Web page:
Brandi Lawrence, LL’19 Proust Questionnaire

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1. Who are your favorite writers?
Nicole Hannah-Jones, Ta Nehisi Coates, Tressie McMillan Cottom, and James Baldwin

2. Who are your heroes in real life?
Ruth and Joseph Clement. My maternal grandparents.

3. Who or what motivated you to become an educator?
I think the little 8-year-old Brandi that I still carry inside me motivated me to become a teacher. School was always challenging for me. So I think I became an educator so I could make sure that other kids did not have the experience that I did. I became an educator so I could give 8-year-old Brandi the kind of teacher she so desperately needed.

4. Your idea of happiness…
Sunny skies, warm breezes, sandy beaches, ocean water, tennis courts, reggae music, and cozy bonfires.

5. In a nutshell, what is your definition of leadership?
“Leadership is about empowering the powerless. Leadership is about making the invisible seen, the silent heard, and the unknown familiar. Under all of that very necessary work, are relationships. Relationships with yourself, the people you are helping, and the people who you endeavor with to do the work.”

6. What do you most value in your friends?
Their generosity.

7. What do you do for self-renewal?
I like to read books, watch documentaries, relax by a body of water, walk in the park, purge my closet, and write in my BUJO.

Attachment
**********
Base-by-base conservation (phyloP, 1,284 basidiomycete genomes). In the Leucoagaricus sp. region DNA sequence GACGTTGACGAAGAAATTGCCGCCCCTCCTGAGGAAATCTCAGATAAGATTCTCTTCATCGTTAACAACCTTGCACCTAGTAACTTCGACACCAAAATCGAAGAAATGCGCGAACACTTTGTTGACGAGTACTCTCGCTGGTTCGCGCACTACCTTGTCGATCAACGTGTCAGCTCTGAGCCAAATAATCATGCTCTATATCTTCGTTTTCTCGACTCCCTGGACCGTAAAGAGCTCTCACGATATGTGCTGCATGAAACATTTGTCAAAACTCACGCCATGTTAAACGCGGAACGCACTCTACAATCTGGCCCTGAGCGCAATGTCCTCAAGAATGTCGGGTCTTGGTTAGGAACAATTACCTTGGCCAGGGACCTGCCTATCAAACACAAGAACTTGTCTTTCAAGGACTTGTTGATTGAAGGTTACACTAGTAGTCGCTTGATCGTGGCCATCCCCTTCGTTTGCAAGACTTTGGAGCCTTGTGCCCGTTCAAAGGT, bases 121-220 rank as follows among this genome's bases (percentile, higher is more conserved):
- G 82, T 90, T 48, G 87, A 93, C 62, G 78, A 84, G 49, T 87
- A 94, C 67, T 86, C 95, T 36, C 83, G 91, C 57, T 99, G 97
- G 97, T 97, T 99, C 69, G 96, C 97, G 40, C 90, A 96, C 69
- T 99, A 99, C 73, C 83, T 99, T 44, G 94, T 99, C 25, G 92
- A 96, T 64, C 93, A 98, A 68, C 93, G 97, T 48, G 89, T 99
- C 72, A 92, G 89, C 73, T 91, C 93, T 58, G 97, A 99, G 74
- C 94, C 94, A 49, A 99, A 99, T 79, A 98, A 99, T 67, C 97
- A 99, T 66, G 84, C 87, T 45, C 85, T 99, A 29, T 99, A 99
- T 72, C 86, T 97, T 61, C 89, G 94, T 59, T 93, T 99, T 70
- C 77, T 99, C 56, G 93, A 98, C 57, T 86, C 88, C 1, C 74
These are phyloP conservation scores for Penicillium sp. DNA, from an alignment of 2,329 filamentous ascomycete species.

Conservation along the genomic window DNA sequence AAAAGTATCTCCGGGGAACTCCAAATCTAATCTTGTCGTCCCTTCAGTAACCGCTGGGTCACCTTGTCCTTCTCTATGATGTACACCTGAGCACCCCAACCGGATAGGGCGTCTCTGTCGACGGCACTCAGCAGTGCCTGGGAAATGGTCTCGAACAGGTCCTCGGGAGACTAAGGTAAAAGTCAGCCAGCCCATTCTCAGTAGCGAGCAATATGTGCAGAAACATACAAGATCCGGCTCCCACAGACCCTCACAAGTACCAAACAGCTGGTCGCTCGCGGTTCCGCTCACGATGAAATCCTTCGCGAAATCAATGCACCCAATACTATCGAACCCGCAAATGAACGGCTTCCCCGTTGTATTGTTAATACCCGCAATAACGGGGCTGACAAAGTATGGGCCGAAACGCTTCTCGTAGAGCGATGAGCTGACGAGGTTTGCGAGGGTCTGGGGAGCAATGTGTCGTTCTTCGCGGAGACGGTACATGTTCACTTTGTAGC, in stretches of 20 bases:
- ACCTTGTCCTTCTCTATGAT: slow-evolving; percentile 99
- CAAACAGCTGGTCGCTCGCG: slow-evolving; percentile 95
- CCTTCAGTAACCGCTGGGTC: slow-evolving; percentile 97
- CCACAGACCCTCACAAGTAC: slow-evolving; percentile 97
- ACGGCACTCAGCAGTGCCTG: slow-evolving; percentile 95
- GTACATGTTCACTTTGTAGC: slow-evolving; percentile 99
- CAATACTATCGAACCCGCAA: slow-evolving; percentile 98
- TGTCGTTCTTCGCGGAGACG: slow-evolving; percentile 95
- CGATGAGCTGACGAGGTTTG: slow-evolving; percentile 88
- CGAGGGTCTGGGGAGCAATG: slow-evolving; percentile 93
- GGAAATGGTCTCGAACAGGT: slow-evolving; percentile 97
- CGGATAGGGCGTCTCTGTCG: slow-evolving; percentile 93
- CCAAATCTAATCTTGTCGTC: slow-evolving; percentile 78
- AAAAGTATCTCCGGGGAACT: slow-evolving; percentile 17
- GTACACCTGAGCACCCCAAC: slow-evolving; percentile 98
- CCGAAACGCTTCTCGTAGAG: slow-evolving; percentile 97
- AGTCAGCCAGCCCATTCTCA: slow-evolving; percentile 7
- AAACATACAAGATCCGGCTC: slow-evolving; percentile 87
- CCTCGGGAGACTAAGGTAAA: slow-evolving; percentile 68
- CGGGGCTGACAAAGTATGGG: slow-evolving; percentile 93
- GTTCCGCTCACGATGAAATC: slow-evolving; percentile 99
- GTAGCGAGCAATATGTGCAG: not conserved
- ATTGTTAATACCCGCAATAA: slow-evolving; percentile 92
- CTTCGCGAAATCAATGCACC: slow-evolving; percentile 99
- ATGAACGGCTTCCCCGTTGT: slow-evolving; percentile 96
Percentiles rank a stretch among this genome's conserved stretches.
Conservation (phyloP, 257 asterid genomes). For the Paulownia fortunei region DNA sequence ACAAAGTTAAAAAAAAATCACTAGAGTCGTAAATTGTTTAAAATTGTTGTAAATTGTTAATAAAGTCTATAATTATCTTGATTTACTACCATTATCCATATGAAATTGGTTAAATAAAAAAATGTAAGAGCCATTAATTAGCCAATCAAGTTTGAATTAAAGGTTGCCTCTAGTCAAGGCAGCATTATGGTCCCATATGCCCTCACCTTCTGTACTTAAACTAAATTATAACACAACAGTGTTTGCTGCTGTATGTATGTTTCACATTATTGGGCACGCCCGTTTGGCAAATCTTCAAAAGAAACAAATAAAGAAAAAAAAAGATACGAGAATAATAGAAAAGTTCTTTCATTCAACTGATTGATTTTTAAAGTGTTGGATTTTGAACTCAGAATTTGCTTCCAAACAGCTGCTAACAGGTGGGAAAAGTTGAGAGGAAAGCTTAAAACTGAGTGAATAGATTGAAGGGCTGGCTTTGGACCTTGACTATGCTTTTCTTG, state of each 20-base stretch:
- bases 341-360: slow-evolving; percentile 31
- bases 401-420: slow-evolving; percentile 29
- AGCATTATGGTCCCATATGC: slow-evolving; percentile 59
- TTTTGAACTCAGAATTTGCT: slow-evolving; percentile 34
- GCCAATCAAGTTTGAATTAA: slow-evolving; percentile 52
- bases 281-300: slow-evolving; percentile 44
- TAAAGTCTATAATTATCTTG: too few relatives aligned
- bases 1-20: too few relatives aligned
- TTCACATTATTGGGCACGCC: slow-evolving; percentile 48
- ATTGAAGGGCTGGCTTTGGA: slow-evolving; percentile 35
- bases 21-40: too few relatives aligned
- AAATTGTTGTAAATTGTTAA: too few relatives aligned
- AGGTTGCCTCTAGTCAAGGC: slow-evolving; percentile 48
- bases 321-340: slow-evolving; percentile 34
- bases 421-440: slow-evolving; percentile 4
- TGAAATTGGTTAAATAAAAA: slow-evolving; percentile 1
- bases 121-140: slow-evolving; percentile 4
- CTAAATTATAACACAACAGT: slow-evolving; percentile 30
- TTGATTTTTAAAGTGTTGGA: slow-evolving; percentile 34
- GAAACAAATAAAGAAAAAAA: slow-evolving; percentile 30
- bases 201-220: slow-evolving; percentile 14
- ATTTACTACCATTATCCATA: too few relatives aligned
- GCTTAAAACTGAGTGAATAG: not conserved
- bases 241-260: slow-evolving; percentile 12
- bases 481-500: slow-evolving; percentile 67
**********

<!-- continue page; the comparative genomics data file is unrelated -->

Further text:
8. Who is your hero/ heroine of fiction?
Okoye. The General of the Dora Milaje who are sworn to protect whoever sits on the throne of Wakanda.

9. What is your current state of mind?
Searching.


Brandi Alexandria Lawrence is an educator and an equity and social justice practitioner. She received a B.A. in Communication from Howard University and a Masters in Early Childhood and Childhood Education from Manhattanville College. Brandi has been a lower school teacher for the past fifteen years. She has taught a span of ages ranging from three to eleven. She is a second-year EdD student in the Social and Comparative Analysis program at the University of Pittsburgh School of Education. Her doctoral work will focus on High School Black girls in predominantly white educational settings continuing to report instances of body and tone policing by teachers and administrators. Currently, she is a Teaching Assistant for the University of Pittsburgh’s online course on Anti-Black Racism. Brandi consults with a variety of independent schools to support their lower school’s implementation of an Anti-Bias curriculum and multicultural practices. In her spare time, she likes to read, write, cook, dance, swim, go for long walks, and play tennis.